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Yielding towards the right bond model

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Asset Allocation Research Yielding towards the right bond model Applying our model to a portfolio of bonds enhanced the Sharpe ratio to 1.61 compared to 1.51 for its benchmark by increasing return by 0.2% per year.

Asset Allocation Research Yielding towards the right bond model

Highlights

  • With interest rates likely to rise in the US and inflation likely to increase both in the US and EU, it is time for investors to reduce their exposure to bonds.
  • However, bonds remain key in reducing investors’ portfolio risk. Our model based on fundamentals can help mitigate the upcoming downturn in the bond market.
  • Applying our model to a portfolio of bonds enhanced the Sharpe ratio to 1.61 compared to 1.51 for its benchmark by increasing return by 0.2% per year.

As inflation increases on a global basis, central banks are likely to raise rates to keep inflation around their target. An increase in interest rates will, in turn, have a negative impact on the value of bonds. Record low interest rates in developed markets have favoured investments in riskier instruments as investors sought higher returns and income. An increase in interest rates is likely to be followed by a rotation to less risky assets as investors are by nature risk-averse, potentially moving towards more cash or sovereign bonds to the detriment of high yields.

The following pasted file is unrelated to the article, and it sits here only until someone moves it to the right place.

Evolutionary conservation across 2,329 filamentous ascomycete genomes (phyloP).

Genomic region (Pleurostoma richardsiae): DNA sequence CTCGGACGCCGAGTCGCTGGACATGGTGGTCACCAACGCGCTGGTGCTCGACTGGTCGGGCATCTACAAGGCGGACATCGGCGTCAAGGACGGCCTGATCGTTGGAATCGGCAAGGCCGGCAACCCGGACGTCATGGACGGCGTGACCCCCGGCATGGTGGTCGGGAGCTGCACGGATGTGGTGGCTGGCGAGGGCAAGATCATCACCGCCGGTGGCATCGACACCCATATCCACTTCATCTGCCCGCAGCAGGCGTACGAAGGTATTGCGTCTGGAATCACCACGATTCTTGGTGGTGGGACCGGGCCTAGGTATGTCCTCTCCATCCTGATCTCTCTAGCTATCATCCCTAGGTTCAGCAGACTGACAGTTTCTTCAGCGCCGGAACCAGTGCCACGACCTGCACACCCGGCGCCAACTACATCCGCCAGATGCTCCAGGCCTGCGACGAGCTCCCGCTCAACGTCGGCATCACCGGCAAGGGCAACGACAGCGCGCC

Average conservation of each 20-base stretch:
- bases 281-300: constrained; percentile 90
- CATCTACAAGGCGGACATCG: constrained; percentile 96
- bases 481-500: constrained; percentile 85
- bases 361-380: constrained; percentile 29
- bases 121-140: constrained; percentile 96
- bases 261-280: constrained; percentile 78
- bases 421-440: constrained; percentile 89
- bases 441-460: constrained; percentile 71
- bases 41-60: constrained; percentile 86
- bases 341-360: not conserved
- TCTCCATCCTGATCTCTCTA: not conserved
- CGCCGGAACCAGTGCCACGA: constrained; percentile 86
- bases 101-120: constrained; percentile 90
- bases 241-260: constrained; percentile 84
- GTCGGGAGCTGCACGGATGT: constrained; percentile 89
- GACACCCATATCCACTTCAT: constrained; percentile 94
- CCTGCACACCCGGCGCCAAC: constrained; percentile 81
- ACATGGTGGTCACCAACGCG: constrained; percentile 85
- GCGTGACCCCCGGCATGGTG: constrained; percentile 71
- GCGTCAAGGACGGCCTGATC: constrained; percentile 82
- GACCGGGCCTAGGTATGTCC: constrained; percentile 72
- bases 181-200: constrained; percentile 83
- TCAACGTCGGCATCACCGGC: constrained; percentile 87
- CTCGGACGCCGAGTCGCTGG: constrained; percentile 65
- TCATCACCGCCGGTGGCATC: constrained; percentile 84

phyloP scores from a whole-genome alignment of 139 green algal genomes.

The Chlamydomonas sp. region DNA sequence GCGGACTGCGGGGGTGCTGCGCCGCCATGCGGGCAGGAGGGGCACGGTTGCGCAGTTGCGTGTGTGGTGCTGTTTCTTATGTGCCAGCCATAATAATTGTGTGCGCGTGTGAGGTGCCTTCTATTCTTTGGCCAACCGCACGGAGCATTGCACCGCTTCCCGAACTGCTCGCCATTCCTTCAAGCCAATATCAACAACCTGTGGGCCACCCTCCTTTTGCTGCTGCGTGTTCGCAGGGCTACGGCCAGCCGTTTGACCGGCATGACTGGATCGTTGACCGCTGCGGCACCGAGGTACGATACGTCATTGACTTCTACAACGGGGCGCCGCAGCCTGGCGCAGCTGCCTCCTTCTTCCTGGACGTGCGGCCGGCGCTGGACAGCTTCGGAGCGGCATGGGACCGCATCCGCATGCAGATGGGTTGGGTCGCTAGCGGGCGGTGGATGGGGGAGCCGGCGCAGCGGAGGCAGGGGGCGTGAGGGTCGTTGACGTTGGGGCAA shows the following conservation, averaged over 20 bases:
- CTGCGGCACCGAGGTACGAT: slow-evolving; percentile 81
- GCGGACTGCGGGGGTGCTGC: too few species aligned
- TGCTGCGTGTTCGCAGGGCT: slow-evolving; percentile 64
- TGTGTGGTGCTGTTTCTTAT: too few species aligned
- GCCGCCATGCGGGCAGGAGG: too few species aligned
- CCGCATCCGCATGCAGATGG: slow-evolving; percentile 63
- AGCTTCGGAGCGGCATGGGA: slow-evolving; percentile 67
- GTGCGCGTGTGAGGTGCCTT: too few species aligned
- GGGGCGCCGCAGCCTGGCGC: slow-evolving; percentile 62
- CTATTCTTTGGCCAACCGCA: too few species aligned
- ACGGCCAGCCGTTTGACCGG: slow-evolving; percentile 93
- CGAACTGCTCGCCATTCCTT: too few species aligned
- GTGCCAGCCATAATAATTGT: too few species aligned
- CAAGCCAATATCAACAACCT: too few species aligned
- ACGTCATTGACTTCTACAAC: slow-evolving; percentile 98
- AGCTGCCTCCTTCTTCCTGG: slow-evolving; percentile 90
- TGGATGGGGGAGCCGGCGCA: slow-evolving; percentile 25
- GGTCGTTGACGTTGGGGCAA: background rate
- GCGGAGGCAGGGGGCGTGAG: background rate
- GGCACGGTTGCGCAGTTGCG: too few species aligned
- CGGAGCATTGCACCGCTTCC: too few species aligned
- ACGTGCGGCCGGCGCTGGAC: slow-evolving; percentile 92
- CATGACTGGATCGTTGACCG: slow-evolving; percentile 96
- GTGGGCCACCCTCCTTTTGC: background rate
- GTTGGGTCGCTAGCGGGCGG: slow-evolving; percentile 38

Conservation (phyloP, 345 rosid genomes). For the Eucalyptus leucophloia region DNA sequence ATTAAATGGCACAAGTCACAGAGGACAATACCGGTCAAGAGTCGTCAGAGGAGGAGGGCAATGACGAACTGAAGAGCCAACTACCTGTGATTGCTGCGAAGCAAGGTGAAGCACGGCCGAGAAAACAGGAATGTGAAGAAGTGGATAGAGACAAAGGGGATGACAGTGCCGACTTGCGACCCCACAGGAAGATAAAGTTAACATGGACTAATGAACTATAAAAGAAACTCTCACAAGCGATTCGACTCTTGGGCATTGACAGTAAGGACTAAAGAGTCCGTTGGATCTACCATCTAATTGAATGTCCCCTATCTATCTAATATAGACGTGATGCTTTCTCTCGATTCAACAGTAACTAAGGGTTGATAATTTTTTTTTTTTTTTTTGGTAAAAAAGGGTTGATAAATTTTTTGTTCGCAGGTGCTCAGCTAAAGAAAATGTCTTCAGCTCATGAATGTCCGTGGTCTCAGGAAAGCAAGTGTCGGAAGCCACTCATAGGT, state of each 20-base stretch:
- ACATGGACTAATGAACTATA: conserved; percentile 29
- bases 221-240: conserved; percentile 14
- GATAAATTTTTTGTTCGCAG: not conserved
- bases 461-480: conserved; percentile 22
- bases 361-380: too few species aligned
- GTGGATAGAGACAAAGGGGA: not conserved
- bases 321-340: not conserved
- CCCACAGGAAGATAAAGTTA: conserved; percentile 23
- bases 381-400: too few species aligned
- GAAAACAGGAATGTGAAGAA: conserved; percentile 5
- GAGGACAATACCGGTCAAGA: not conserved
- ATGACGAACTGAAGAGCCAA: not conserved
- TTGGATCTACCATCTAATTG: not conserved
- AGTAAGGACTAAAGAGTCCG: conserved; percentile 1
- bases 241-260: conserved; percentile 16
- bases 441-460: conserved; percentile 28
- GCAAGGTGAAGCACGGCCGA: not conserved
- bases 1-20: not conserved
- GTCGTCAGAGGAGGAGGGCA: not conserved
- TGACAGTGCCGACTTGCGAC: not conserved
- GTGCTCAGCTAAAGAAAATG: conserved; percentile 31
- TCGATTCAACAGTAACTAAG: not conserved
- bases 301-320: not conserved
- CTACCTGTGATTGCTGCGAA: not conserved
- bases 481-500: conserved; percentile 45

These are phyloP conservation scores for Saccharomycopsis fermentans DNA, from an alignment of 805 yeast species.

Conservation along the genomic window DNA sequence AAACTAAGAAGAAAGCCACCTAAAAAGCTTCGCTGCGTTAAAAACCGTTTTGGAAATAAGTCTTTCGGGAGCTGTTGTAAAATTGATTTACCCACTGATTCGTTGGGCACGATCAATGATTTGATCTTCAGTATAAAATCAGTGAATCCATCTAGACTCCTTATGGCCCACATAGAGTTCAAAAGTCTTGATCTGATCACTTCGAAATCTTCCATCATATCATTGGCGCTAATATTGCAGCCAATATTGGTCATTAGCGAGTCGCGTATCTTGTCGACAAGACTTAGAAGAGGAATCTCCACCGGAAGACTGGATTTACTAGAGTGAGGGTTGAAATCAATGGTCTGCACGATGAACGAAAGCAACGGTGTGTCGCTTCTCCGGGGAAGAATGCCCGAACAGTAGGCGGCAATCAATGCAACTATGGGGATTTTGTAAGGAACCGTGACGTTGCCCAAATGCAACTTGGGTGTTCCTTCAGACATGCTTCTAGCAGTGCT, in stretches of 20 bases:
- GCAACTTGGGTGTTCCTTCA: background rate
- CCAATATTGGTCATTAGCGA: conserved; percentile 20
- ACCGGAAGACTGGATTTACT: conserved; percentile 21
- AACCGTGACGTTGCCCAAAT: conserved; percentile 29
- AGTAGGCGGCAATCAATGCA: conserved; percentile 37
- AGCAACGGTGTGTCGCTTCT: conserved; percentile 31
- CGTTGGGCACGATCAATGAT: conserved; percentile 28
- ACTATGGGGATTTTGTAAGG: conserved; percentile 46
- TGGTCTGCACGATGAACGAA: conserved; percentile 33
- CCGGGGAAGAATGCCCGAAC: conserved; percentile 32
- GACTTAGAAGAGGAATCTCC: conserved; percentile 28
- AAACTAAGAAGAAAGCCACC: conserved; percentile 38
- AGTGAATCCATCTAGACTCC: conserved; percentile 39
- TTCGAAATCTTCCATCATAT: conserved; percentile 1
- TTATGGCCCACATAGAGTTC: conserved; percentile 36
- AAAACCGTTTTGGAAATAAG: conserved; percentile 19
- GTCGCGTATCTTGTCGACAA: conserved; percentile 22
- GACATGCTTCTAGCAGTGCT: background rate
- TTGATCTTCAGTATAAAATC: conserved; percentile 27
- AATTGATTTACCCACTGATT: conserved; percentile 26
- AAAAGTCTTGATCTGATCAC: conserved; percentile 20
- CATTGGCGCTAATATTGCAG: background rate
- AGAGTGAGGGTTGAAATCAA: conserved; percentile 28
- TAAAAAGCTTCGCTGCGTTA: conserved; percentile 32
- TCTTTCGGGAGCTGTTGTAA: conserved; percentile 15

In our tactical portfolio (and its latest update – Underweight US, Europe and precious metals), we use models to determine our positions in equities, bonds and commodities. While we have previously explained what goes into the equity and commodity models, this is our first note outlining in detail our bond model. We start with the indicators the model uses as trading signals, followed by the model mechanism and concluding with the portfolio of bonds and a performance analysis of the portfolio compared to its benchmark and the Bloomberg Barclays US Aggregate Bond Index since 2007.

Inflation expectations

Inflation can be measured in many ways. Inflation expectations measured by the 5yr 5yr forward inflation rate reflects the markets’ expectations on how central bank policies will impact inflation in the future. Technically, it represents the level of inflation expected over 5 years 5 years from now.

US and EU inflation expectations are highly correlated. A surge in inflation expectations like the one the market is currently witnessing means that inflation will likely increase and central banks will likely increase interest rates, undermining bonds.

In our bond model, we include the inflation expectations for both regions combined with their respective interest rate spreads (see chart below for the US).

Interest rate spread

The base rate is the rate at which central banks lend money to domestic banks. The 10yr forward rate is the rate at which investors are able to borrow money in 10 years from now, providing an indication on how the base rate should move in the future. With inflation expectation rates surging, the 10yr forward rates are rising, widening the spread with the base rates. This provides further certainty on an imminent rate hike, at least in the US, which would be prohibitive for US bonds.